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Why the Israeli debate on the occupation misses the point

In the eyes of most Israelis, democracy consists of two Jews arguing over the fate of the Palestinian.

Natan Sharansky, Jewish Agency head (Jewish Agency for Israel/CC BY ND 2.0)

Natan Sharansky, Jewish Agency head (Jewish Agency for Israel/CC BY ND 2.0)

Natan Sharansky, the Chairman of the Jewish Agency, used his experiences as a prisoner of conscience in the Soviet Union in a recent op-ed in order to attack the activists of Israeli anti-occupation organization, Breaking the Silence, who do not shy from criticizing Israel’s policies in the occupied territories outside the country. Let me be clear: there are no similarities between what Jewish political activists in Israel go through and the persecution of dissidents in the USSR, and Sharansky’s contributions to human rights must never be forgotten, regardless of his current views.

But his article, which was published last week in Haaretz, includes one sentence that captures everything that is wrong with the Israeli public discussion on the occupation:

It is of course legitimate to believe that Israel’s military presence in the West Bank should be ended immediately.  But it is equally legitimate to believe that such a withdrawal would be dangerous and even catastrophic for the state. This is a political question that should be decided by Israel’s citizens through their elected representatives, not by a small group of self-appointed prophets and their chorus of foreign supporters. (emphasis mine, N.S.)

Who is missing from the picture? The Palestinians, of course. The entire idea of democracy is that everyone gets to participate in the discussion. But in Sharansky’s eyes, as in the eyes of most Israelis, democracy consists of two Jews arguing over the fate of the Palestinian. If the Jews don’t want Palestinians to have rights, they won’t have them.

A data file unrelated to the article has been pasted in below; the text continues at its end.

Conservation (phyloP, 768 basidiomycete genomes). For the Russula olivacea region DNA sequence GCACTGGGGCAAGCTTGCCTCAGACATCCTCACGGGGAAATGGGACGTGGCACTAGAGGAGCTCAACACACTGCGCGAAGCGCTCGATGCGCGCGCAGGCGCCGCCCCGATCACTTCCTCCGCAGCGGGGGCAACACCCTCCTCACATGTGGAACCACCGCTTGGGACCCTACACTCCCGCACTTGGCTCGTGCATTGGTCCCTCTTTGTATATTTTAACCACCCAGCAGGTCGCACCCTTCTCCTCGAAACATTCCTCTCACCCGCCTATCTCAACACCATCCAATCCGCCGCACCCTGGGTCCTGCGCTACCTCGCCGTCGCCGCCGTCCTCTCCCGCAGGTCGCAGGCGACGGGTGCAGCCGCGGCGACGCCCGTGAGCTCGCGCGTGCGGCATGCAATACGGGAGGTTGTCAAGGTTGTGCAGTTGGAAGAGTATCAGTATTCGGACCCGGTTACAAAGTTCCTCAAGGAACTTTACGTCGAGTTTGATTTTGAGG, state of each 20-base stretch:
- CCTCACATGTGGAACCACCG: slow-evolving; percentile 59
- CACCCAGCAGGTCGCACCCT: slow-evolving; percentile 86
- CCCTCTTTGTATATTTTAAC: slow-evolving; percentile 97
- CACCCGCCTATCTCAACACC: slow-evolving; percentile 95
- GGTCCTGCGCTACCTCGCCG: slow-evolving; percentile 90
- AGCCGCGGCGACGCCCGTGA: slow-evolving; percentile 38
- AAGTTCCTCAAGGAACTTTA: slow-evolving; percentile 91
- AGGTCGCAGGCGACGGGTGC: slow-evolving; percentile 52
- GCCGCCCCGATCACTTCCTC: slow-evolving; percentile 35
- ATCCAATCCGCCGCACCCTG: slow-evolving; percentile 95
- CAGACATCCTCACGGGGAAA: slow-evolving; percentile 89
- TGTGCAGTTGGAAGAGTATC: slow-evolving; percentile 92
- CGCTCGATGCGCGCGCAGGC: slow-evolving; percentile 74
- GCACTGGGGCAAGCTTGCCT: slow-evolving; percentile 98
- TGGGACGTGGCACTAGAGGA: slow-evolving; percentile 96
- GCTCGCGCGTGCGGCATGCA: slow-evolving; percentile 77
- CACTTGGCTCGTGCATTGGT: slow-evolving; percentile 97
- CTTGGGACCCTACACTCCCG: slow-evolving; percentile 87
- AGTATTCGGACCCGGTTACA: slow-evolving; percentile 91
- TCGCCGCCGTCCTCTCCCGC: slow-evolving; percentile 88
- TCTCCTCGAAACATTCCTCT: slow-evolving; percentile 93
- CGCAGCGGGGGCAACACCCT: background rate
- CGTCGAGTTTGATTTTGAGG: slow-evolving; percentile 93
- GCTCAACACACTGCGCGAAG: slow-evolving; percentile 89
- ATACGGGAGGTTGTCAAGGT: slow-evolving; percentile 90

Israelis do not have the right to endlessly deny Palestinians their freedom, and it doesn’t matter if that decision is made “democratically” or not. Sharansky is wrong — Breaking the Silence is right: there is nothing wrong with turning to the international community to put pressure on Israel to change its policies, since those policies are illegitimate to begin with.

This article was first published in Hebrew on Local Call. Read it here.

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    COMMENTS

    1. Ben

      Ze’ev Sternhell:

      “…A radical change will not happen here as long as the present regime does not bring about a major national crisis. A failure such as Operation Protective Edge is not enough, since the heavy price of that conflict was paid primarily by the Palestinians.

      Therefore, the realistic alternative lies in external intervention that will be massive enough to shake Israelis out of the placidity of their comfortable lives.

      Only when everyone among us can feel the price of the occupation in their flesh, will the end to blue-and-white colonialism and apartheid come. Only when the economy is hit in a way that affects the overall standard of living, or when security is undermined as a result of a serious threat to American interests in the region, will the real treatment for eliminating the occupation and guaranteeing our future begin.”

      http://www.haaretz.com/opinion/.premium-1.639787

      Reply to Comment
    2. Lewis from Afula

      So the so-called “palestinians” get to decide the future. Well, all the Israelis should butcher themselves. That’s what PLO supporters believe they must do. They tried to violently implement it in 1948 and 1967 and in all the wars since.

      I believe in a different vision. Namely, the so-called “palestinians” revert to their original Jordanian identity that they held pre-1972. This is the only real basis for peace. All other solutions lead to mass murder and genocide.

      Reply to Comment
      • Bruce Gould

        Using quotes around the name “palestinian” is one more form of the delusional idea that millions of people will suddenly disappear or join another country or move away or submit to being stateless or that the clock can somehow be turned back 40 years.

        Reply to Comment
        • carmen

          “or that the clock can somehow be turned back 40 years.”

          It’s almost 70 years Bruce.

          Reply to Comment
    3. rubo

      say more

      Reply to Comment

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